Sunday, May 4, 2014

In Search of Prey!

I'm thinking of a new motto: "Anything worth doing is worth doing to the extreme!"  With yesterday's post about the "ceremonial first dandelion" of the season, today's clear skies seemed to multiply their appearance by a large factor.  So I was wondering about pushing the macro lens a bit to see what it would do.  Besides that closeup lens, I had packed a set of extension tubes, the "old fashioned" way of getting closer to the object by extending the lens further from the camera body (mounted between lens and camera), allowing much closer focusing.  The picture at left shows the setup - I used a ball mount on the underside of the tripod center column, to allow the correct angle for low targets.  I also used a painter's drop cloth to lay on the ground and the intervalometer to take images without jiggling the setup.  The hard part was in using the new camera (a Canon T3) upside down like this, with all the controls scattered all over the new camera, then reversed up-down and left-right!  Oh, and did I mention the wind?  There were scattered leaves blowing across the yard it was so strong!  I even tried using an umbrella to help block it, with little success.  The only thing going for me is that dandelions are pretty sturdy and low enough to the ground that they weren't affected as much, but I still needed to wait for the wind to let up, and shoot at larger lens openings to use faster shutter speeds.

The results were quite amazing!  Despite the wind, the magnification afforded was significantly higher than I've used before and shown here.  One of my favorites is the view across the flower at the forest of pollen-covered stigma.  The stigma split at the end, forming a pir of curling lobes.  As you would expect, the depth of field of the macro setup with extension tubes is quite small, and, in fact, focus-stacking was used to increase the depth of field across this view.  14 frames (!) were combined while changing focus slightly between shots to get all parts of the flower center in focus!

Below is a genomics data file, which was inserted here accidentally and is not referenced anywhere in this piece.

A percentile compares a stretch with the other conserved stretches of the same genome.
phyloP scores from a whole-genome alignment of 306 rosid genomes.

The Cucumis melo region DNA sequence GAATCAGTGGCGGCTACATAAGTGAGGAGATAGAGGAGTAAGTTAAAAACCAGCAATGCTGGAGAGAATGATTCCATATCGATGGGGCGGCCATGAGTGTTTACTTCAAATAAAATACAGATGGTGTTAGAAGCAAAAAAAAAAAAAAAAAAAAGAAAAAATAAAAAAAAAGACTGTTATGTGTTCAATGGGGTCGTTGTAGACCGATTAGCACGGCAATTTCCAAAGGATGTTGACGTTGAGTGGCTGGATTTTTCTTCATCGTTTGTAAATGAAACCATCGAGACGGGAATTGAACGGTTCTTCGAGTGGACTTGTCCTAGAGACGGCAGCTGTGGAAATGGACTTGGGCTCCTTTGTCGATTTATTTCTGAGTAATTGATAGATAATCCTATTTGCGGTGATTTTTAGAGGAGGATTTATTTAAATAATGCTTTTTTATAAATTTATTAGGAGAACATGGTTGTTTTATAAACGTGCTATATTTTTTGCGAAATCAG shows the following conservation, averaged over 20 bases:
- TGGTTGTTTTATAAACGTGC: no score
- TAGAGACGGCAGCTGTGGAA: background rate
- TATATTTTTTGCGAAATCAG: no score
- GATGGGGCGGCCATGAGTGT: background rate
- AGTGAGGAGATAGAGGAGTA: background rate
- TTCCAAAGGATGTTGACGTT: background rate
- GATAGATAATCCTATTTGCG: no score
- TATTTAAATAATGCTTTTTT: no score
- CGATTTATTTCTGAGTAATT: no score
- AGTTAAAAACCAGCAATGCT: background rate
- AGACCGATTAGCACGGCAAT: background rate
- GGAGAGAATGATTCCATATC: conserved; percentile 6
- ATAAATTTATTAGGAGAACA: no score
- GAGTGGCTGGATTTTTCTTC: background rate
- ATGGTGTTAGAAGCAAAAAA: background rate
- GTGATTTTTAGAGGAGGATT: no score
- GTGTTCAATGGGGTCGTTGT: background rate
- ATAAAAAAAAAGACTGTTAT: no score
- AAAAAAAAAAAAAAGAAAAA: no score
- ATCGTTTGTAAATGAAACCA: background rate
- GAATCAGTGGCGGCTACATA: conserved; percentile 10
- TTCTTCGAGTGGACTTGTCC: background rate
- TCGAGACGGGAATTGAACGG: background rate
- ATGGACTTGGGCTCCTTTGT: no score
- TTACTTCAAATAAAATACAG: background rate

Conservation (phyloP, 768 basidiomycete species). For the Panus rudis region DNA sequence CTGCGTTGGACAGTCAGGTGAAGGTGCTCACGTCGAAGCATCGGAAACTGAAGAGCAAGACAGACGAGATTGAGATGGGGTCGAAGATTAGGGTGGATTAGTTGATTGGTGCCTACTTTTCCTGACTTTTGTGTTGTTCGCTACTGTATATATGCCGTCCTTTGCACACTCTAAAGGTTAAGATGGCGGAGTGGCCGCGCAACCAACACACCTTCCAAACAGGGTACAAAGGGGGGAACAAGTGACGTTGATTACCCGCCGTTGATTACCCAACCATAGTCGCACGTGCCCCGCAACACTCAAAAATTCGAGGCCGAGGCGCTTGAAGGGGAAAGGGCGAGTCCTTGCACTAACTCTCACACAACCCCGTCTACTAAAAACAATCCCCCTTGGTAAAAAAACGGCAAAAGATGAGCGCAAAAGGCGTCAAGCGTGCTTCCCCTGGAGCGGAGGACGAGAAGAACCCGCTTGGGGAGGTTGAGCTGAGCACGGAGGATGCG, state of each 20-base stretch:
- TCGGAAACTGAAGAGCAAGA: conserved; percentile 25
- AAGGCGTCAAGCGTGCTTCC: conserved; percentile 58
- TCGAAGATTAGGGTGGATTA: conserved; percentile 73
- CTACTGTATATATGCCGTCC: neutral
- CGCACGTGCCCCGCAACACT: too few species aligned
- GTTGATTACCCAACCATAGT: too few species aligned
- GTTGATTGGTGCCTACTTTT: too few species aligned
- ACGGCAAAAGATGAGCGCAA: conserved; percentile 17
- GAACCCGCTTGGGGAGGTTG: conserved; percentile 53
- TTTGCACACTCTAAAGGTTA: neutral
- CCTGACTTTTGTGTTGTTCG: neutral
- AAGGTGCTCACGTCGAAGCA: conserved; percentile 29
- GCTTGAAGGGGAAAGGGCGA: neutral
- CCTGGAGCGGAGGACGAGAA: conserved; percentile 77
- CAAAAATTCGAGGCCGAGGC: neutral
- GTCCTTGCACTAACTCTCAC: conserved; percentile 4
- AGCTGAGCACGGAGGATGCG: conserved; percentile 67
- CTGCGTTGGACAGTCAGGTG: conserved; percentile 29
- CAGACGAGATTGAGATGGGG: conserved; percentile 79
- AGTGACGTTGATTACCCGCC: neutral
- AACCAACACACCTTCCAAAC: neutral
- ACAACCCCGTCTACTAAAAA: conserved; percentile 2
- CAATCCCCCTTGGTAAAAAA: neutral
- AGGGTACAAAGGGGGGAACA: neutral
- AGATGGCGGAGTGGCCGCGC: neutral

But I was after smaller prey!  As spotted in one of the frames yesterday, there were little pink aphids even on the just-opened flowers, so I was sort of searching for those tiny insects.  I had some luck right away.  This dandelion at left had a couple feeding on it, this aphid seeming to pose for me patiently while taking this 7-frame focus stack.  At left is a nearly full-frame view, and the crop at right from the same image is shown at the full-camera resolution.  I'm quite amazed at the resolution - pollen can be easily resolved, as well as details on the aphids, though to the naked eye they could barely be detected at all even when knowing where to look! 

There was nothing magical about the focus-stacking, it was only used to widen the depth of field in the above image.  I also shot a number of single-frame shots of our little friend, this one at left about the best one, again, showed here at the full-camera resolution.  This shot was taken at just about the close-focus limit of the macro setup, so is just about as good as this setup allows...

While this stuff seems amazing, given the lowly dandelion as subject, the plant itself is pretty amazing!  I found an interesting site about microscopic dandelion structure if anyone wants to learn more.

Parts of the yard are carpeted in what Melinda calls "snowdrops", and I tried imaging them though they are much harder to work with in the wind than the dandelions.  They sit atop a slender stalk, and even though small, they are buffeted a lot by any breeze.  This is a 7-frame focus stack, but unlike the dandelion close-ups, pollen grains can't be resolved though the color variations are striking...

Finally, later in the afternoon, another target presented itself!  Canada Geese are a common sight around here all winter long as some stay even in the Midwest's cold temperatures.  But yesterday the adults were seen with their goslings feeding in the yard.  I grabbed a telephoto lens (a Nikon 500 F/8), and even though nearly 40 yards away, only got a couple shots before they headed into the Fox River.  They err on the side of safety with potential predators, so take off when anything strange (like me!) make an appearance.  We've also got a duck nest nestled against the house, but have about given up on our chance of seeing ducklings this trip...

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